Gary Gindler, a Ukrainian Jewish émigré and a dyed-in-the-wool Republican, says that growing up he had to memorize Karl Marx’s “Communist Manifesto” and various tomes by Vladimir Lenin. Gindler says he had $800 when he arrived in the United States. Within two years, he found a job, purchased a house for his wife and two children, and had changed his name from Igor to Gary. Though apolitical at first, Gindler started picking up on the cadence of American politics after he received citizenship in September 2001.

He says, however, he was disappointed when he realized that his son and daughter were receiving an education, like the vast majority of Americans, in “Marxist” educational institutions, despite their father’s experiences. “My children were very pro-Democrat when they graduated high school. All their teachers were these nice young liberal types – of course they supported the Democrats,” he says, sipping on his Coca-Cola. “I hope their opinions have started to change,” he says, adding that he believes high income taxes could quickly turn them into appreciative conservatives.

Such views pose a contradiction, according to Pat Singer, founder and executive director of the Brighton Neighborhood Association. Singer has lived in the community for more than 40 years and has seen the Brighton Beach area change from a crime-ridden outpost near Coney Island into a Russian-speaking enclave in the 1980s. While Singer says she is proud of the transformations the neighborhood has gone through, she is frustrated by many of the residents’ Republican sympathies.

“I see time and time again Russian people coming here and, I help them fill out the forms for food stamps and to get different [housing and medical] subsidies,” she says, sitting at her office desk that brims with elephant tchotchkes. To her right is a sun-kissed picture of a young Hillary Clinton; to her left is a picture of Bill Clinton. “They’re completely dependent on government and here they are bragging they’re going to vote for Trump. I don’t put my opinion here, but I think to myself, ‘How can you do that?’.”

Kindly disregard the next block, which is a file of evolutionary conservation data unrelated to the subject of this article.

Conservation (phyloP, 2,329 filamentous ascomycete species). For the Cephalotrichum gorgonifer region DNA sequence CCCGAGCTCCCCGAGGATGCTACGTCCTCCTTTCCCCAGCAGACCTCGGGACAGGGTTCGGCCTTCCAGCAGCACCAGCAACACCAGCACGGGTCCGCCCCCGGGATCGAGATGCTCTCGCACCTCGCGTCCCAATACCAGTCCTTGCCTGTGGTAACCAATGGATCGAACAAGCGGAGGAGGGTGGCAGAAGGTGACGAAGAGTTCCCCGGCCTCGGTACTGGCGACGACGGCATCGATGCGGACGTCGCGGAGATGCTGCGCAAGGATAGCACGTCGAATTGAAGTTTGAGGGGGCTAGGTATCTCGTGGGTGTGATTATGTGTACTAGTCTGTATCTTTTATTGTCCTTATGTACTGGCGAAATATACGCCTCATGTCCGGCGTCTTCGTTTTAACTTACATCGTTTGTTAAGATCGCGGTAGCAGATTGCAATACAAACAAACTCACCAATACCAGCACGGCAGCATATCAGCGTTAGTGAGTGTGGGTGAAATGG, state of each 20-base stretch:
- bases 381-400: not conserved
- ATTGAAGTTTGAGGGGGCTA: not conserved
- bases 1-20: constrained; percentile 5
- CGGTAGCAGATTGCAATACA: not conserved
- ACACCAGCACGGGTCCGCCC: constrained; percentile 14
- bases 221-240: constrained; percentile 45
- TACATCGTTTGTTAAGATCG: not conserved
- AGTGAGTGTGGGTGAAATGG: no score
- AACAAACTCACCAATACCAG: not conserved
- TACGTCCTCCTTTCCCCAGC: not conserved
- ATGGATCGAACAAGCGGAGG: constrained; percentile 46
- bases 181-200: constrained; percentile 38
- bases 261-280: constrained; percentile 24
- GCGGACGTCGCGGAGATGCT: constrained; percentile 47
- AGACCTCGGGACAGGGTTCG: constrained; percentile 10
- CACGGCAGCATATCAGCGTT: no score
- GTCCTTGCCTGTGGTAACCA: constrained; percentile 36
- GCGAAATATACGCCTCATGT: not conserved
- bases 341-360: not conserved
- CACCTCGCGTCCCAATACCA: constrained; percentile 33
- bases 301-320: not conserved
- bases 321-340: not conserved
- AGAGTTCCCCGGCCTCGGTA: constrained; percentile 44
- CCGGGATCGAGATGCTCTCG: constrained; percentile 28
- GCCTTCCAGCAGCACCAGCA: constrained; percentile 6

Answering her own question, Singer says, “Well they came here because (Ronald) Reagan supported them coming into this country and they see the Republican Party as strong, something that can stand up to Putin.”

People interviewed have a universal dislike of Russian President Vladimir Putin, but recent headlines about Trump’s affinity for Putin and the Russian leader’s appreciation of Trump’s colorful mannerisms are written off as meaningless political rhetoric. Even the money trail connecting Trump’s former campaign manager, Paul Manafort, to ousted Ukrainian leader Viktor Yanukovych are viewed as unpleasant, but just a part of the politics. Trump, after all, was not the one receiving money, many say.

“I’m not comfortable with all those connections, but political operatives are, by nature, corrupt; Trump didn’t do anything,” says Raya Tubman, who emigrated 36 years ago from the Soviet Union to New York. Conversely, Tubman claims Clinton lies. “She’s part of the old system, you know what I mean? She’s a copy of Obama.”

Many in the Russian community also support Trump’s promise to cut back on the number of immigrants allowed into the United States. Trump’s dichotomy of good and bad immigrants with the latter category having the potential to turn into terrorists, resonates well in the community. “He’ll protect us,” says Luda Semyon, a pensioner who left Odessa in the early 1990s. How does she know? “He’s a real man, and he’s not Clinton.”

Origin – usnews.com